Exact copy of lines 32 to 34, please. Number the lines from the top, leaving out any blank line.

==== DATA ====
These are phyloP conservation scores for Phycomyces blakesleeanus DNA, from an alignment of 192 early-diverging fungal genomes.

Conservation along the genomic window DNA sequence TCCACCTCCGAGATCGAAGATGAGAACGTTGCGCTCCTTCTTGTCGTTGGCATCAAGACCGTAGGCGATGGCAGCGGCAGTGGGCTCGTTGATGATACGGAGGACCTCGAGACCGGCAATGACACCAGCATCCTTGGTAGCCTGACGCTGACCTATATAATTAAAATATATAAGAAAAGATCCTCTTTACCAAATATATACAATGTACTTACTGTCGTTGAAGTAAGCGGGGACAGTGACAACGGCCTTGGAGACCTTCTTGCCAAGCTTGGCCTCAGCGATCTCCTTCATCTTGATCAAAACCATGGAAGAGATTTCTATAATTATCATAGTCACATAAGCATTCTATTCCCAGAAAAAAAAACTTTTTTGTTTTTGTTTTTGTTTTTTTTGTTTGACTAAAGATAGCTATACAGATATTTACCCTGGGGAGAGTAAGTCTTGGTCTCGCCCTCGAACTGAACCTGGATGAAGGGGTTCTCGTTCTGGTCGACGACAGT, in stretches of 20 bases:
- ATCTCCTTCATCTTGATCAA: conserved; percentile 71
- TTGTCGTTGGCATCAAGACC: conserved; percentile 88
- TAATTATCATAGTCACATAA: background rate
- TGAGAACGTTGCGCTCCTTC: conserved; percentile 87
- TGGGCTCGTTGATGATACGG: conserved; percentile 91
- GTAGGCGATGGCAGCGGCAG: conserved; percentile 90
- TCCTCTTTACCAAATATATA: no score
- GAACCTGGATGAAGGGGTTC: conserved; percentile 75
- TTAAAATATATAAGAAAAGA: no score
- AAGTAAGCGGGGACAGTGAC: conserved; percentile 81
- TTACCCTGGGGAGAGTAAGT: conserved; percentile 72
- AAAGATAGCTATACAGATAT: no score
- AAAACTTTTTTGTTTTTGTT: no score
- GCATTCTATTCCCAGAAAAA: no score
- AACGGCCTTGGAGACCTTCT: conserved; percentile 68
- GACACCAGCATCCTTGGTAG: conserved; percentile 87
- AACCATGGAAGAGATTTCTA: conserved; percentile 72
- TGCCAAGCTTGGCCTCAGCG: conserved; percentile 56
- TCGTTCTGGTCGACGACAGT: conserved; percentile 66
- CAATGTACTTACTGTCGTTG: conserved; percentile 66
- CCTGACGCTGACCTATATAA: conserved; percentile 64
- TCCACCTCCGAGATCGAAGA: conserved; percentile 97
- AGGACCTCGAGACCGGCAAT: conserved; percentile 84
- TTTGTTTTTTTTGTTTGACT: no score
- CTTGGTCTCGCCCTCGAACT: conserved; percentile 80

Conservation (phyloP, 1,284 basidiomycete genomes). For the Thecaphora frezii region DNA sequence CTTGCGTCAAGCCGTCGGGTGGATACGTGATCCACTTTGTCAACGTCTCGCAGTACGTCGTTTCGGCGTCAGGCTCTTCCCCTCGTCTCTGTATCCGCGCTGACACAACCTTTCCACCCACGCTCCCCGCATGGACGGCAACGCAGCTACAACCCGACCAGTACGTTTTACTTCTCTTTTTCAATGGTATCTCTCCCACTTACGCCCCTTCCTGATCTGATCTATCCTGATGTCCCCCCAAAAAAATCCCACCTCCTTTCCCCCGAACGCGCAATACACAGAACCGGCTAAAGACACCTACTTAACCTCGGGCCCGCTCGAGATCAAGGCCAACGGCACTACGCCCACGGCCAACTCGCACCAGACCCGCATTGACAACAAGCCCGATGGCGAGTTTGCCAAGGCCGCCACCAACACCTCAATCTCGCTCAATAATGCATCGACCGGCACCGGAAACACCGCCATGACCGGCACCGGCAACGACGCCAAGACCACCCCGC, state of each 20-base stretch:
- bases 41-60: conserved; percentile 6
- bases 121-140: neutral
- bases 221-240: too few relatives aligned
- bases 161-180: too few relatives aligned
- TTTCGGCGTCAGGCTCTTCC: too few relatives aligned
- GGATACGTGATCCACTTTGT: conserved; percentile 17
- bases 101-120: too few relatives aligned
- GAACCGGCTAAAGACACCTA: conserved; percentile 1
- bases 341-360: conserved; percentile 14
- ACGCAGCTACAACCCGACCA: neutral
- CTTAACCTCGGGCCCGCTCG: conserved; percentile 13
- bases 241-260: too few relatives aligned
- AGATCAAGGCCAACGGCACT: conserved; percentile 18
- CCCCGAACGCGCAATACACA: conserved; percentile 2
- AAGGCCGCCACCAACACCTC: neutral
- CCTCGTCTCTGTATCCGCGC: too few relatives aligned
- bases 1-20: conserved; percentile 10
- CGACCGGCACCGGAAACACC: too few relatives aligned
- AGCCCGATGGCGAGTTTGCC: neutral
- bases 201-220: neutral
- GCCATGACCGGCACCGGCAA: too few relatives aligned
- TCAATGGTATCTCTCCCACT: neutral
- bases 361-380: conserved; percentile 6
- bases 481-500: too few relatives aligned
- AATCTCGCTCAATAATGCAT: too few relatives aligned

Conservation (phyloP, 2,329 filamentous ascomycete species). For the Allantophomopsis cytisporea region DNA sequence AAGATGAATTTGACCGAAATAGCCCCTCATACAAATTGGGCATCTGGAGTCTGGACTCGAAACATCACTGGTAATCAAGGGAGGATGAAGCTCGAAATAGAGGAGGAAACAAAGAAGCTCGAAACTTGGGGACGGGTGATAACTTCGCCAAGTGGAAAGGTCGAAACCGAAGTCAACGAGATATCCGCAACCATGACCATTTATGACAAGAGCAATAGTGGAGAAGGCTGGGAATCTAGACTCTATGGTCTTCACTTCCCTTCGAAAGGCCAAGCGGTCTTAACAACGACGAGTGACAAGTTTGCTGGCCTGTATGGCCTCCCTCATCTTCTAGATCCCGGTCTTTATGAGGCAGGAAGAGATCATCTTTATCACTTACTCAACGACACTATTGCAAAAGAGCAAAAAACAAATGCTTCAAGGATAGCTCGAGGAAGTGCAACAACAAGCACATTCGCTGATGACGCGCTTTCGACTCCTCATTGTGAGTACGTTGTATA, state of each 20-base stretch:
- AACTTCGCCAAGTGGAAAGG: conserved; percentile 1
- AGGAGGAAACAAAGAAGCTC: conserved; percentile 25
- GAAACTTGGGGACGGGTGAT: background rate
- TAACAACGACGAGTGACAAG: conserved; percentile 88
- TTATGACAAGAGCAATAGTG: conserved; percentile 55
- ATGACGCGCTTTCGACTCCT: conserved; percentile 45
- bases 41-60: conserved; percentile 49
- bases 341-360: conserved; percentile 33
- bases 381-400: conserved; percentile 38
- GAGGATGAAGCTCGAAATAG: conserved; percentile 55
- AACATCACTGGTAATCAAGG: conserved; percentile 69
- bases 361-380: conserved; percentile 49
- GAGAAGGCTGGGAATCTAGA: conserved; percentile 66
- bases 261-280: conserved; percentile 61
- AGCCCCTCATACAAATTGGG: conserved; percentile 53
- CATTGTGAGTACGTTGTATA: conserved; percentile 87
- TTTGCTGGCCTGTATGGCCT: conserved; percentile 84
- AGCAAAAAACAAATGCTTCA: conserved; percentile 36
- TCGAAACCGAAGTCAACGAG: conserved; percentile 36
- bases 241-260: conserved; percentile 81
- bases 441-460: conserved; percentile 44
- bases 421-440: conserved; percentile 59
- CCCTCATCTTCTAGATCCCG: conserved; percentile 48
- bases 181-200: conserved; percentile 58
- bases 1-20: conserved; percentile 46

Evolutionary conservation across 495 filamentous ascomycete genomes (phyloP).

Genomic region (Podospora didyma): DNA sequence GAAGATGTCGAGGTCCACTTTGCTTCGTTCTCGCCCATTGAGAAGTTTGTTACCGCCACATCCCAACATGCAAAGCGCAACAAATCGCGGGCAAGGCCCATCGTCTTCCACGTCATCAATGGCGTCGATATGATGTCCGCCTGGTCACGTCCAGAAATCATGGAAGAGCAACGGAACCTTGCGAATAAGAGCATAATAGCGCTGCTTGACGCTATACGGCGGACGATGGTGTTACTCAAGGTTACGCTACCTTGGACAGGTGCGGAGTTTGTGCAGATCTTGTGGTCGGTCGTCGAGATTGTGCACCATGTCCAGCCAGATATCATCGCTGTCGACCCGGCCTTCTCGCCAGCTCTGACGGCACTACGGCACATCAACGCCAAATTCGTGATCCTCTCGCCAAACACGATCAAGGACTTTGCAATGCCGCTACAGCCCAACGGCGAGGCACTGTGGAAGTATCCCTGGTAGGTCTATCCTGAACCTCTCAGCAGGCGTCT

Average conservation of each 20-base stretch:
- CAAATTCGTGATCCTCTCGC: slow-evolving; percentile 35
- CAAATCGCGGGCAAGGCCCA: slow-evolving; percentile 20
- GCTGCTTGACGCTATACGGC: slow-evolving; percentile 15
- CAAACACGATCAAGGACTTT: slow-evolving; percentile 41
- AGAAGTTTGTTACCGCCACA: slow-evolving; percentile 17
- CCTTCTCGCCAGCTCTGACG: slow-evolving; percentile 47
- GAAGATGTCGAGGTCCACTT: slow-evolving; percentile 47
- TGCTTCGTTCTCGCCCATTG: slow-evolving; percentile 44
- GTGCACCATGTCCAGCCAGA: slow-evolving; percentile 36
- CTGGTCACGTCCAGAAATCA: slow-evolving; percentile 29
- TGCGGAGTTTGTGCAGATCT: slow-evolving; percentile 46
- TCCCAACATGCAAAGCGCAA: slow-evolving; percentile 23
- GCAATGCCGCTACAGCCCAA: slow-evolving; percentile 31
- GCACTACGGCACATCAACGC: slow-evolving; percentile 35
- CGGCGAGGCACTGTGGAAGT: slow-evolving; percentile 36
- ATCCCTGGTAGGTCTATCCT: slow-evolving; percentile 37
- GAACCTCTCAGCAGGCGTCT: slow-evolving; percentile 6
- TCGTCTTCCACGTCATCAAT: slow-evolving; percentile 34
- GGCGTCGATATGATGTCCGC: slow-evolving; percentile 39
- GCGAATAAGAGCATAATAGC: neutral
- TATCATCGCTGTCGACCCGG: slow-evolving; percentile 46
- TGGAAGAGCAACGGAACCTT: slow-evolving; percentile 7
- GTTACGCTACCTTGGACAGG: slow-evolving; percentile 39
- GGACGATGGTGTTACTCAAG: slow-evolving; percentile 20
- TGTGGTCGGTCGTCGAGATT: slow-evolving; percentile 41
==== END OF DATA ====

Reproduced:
- bases 161-180: too few relatives aligned
- TTTCGGCGTCAGGCTCTTCC: too few relatives aligned
- GGATACGTGATCCACTTTGT: conserved; percentile 17